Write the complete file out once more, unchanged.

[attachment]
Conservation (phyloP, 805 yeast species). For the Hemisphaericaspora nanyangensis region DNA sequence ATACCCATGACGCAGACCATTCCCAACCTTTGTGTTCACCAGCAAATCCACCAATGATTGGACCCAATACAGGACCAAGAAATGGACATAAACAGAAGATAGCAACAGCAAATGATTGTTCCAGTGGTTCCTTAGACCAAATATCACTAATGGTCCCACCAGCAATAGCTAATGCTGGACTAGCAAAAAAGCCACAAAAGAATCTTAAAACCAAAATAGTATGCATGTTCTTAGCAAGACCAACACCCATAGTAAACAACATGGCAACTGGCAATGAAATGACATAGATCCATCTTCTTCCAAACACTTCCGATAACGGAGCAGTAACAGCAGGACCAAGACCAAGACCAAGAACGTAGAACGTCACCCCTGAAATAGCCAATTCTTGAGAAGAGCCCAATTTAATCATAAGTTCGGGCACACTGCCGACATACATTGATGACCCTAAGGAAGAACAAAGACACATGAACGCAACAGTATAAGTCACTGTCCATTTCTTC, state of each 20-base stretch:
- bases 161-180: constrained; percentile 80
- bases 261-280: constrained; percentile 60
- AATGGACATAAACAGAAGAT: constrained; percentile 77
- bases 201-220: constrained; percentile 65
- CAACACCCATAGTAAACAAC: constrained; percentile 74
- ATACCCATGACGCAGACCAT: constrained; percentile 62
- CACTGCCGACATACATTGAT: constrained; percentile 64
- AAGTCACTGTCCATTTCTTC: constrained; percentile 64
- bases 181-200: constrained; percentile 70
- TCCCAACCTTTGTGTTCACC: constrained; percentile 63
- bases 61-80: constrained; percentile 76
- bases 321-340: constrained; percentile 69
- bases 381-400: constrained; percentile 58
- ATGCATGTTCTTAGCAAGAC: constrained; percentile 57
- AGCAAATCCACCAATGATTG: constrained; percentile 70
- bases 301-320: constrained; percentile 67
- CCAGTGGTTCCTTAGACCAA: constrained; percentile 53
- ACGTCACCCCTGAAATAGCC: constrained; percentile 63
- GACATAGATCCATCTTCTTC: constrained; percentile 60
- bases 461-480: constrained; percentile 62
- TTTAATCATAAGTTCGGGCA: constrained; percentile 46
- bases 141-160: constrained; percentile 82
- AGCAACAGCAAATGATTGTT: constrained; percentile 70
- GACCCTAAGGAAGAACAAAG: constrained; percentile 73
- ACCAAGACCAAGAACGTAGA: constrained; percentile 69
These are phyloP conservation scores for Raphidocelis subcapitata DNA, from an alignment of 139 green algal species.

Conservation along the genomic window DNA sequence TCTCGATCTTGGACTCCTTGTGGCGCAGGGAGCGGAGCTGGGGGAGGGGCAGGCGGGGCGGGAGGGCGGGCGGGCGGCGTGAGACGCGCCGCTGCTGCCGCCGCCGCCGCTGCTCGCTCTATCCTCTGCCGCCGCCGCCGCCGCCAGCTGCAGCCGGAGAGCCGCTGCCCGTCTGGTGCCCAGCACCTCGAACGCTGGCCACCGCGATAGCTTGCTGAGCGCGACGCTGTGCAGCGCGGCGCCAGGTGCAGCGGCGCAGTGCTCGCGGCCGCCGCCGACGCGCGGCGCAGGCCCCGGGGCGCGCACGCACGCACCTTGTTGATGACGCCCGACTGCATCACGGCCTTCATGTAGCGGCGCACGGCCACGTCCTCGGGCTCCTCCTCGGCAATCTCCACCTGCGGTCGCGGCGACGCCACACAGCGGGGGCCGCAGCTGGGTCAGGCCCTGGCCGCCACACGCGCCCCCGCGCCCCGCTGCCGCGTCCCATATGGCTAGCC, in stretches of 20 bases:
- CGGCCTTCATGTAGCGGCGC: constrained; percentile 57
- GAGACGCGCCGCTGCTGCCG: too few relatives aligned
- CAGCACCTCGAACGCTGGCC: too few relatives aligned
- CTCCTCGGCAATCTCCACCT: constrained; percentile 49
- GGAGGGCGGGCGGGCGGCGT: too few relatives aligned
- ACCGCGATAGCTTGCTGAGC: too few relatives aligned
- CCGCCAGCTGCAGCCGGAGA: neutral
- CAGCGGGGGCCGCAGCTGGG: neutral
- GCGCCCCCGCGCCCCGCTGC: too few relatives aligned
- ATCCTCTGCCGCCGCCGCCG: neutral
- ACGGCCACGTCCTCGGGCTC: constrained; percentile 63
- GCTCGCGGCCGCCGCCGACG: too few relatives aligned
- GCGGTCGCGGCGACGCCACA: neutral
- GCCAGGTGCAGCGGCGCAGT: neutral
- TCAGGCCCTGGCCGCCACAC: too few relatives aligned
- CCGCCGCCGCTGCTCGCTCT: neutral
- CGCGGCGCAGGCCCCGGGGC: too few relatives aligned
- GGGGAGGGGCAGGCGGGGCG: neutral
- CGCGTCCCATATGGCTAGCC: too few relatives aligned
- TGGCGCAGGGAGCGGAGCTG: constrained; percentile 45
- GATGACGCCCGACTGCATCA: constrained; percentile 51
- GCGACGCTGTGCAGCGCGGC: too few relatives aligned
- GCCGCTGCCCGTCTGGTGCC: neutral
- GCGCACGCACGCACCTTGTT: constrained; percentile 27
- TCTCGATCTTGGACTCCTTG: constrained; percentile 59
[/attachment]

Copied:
Conservation (phyloP, 805 yeast species). For the Hemisphaericaspora nanyangensis region DNA sequence ATACCCATGACGCAGACCATTCCCAACCTTTGTGTTCACCAGCAAATCCACCAATGATTGGACCCAATACAGGACCAAGAAATGGACATAAACAGAAGATAGCAACAGCAAATGATTGTTCCAGTGGTTCCTTAGACCAAATATCACTAATGGTCCCACCAGCAATAGCTAATGCTGGACTAGCAAAAAAGCCACAAAAGAATCTTAAAACCAAAATAGTATGCATGTTCTTAGCAAGACCAACACCCATAGTAAACAACATGGCAACTGGCAATGAAATGACATAGATCCATCTTCTTCCAAACACTTCCGATAACGGAGCAGTAACAGCAGGACCAAGACCAAGACCAAGAACGTAGAACGTCACCCCTGAAATAGCCAATTCTTGAGAAGAGCCCAATTTAATCATAAGTTCGGGCACACTGCCGACATACATTGATGACCCTAAGGAAGAACAAAGACACATGAACGCAACAGTATAAGTCACTGTCCATTTCTTC, state of each 20-base stretch:
- bases 161-180: constrained; percentile 80
- bases 261-280: constrained; percentile 60
- AATGGACATAAACAGAAGAT: constrained; percentile 77
- bases 201-220: constrained; percentile 65
- CAACACCCATAGTAAACAAC: constrained; percentile 74
- ATACCCATGACGCAGACCAT: constrained; percentile 62
- CACTGCCGACATACATTGAT: constrained; percentile 64
- AAGTCACTGTCCATTTCTTC: constrained; percentile 64
- bases 181-200: constrained; percentile 70
- TCCCAACCTTTGTGTTCACC: constrained; percentile 63
- bases 61-80: constrained; percentile 76
- bases 321-340: constrained; percentile 69
- bases 381-400: constrained; percentile 58
- ATGCATGTTCTTAGCAAGAC: constrained; percentile 57
- AGCAAATCCACCAATGATTG: constrained; percentile 70
- bases 301-320: constrained; percentile 67
- CCAGTGGTTCCTTAGACCAA: constrained; percentile 53
- ACGTCACCCCTGAAATAGCC: constrained; percentile 63
- GACATAGATCCATCTTCTTC: constrained; percentile 60
- bases 461-480: constrained; percentile 62
- TTTAATCATAAGTTCGGGCA: constrained; percentile 46
- bases 141-160: constrained; percentile 82
- AGCAACAGCAAATGATTGTT: constrained; percentile 70
- GACCCTAAGGAAGAACAAAG: constrained; percentile 73
- ACCAAGACCAAGAACGTAGA: constrained; percentile 69
These are phyloP conservation scores for Raphidocelis subcapitata DNA, from an alignment of 139 green algal species.

Conservation along the genomic window DNA sequence TCTCGATCTTGGACTCCTTGTGGCGCAGGGAGCGGAGCTGGGGGAGGGGCAGGCGGGGCGGGAGGGCGGGCGGGCGGCGTGAGACGCGCCGCTGCTGCCGCCGCCGCCGCTGCTCGCTCTATCCTCTGCCGCCGCCGCCGCCGCCAGCTGCAGCCGGAGAGCCGCTGCCCGTCTGGTGCCCAGCACCTCGAACGCTGGCCACCGCGATAGCTTGCTGAGCGCGACGCTGTGCAGCGCGGCGCCAGGTGCAGCGGCGCAGTGCTCGCGGCCGCCGCCGACGCGCGGCGCAGGCCCCGGGGCGCGCACGCACGCACCTTGTTGATGACGCCCGACTGCATCACGGCCTTCATGTAGCGGCGCACGGCCACGTCCTCGGGCTCCTCCTCGGCAATCTCCACCTGCGGTCGCGGCGACGCCACACAGCGGGGGCCGCAGCTGGGTCAGGCCCTGGCCGCCACACGCGCCCCCGCGCCCCGCTGCCGCGTCCCATATGGCTAGCC, in stretches of 20 bases:
- CGGCCTTCATGTAGCGGCGC: constrained; percentile 57
- GAGACGCGCCGCTGCTGCCG: too few relatives aligned
- CAGCACCTCGAACGCTGGCC: too few relatives aligned
- CTCCTCGGCAATCTCCACCT: constrained; percentile 49
- GGAGGGCGGGCGGGCGGCGT: too few relatives aligned
- ACCGCGATAGCTTGCTGAGC: too few relatives aligned
- CCGCCAGCTGCAGCCGGAGA: neutral
- CAGCGGGGGCCGCAGCTGGG: neutral
- GCGCCCCCGCGCCCCGCTGC: too few relatives aligned
- ATCCTCTGCCGCCGCCGCCG: neutral
- ACGGCCACGTCCTCGGGCTC: constrained; percentile 63
- GCTCGCGGCCGCCGCCGACG: too few relatives aligned
- GCGGTCGCGGCGACGCCACA: neutral
- GCCAGGTGCAGCGGCGCAGT: neutral
- TCAGGCCCTGGCCGCCACAC: too few relatives aligned
- CCGCCGCCGCTGCTCGCTCT: neutral
- CGCGGCGCAGGCCCCGGGGC: too few relatives aligned
- GGGGAGGGGCAGGCGGGGCG: neutral
- CGCGTCCCATATGGCTAGCC: too few relatives aligned
- TGGCGCAGGGAGCGGAGCTG: constrained; percentile 45
- GATGACGCCCGACTGCATCA: constrained; percentile 51
- GCGACGCTGTGCAGCGCGGC: too few relatives aligned
- GCCGCTGCCCGTCTGGTGCC: neutral
- GCGCACGCACGCACCTTGTT: constrained; percentile 27
- TCTCGATCTTGGACTCCTTG: constrained; percentile 59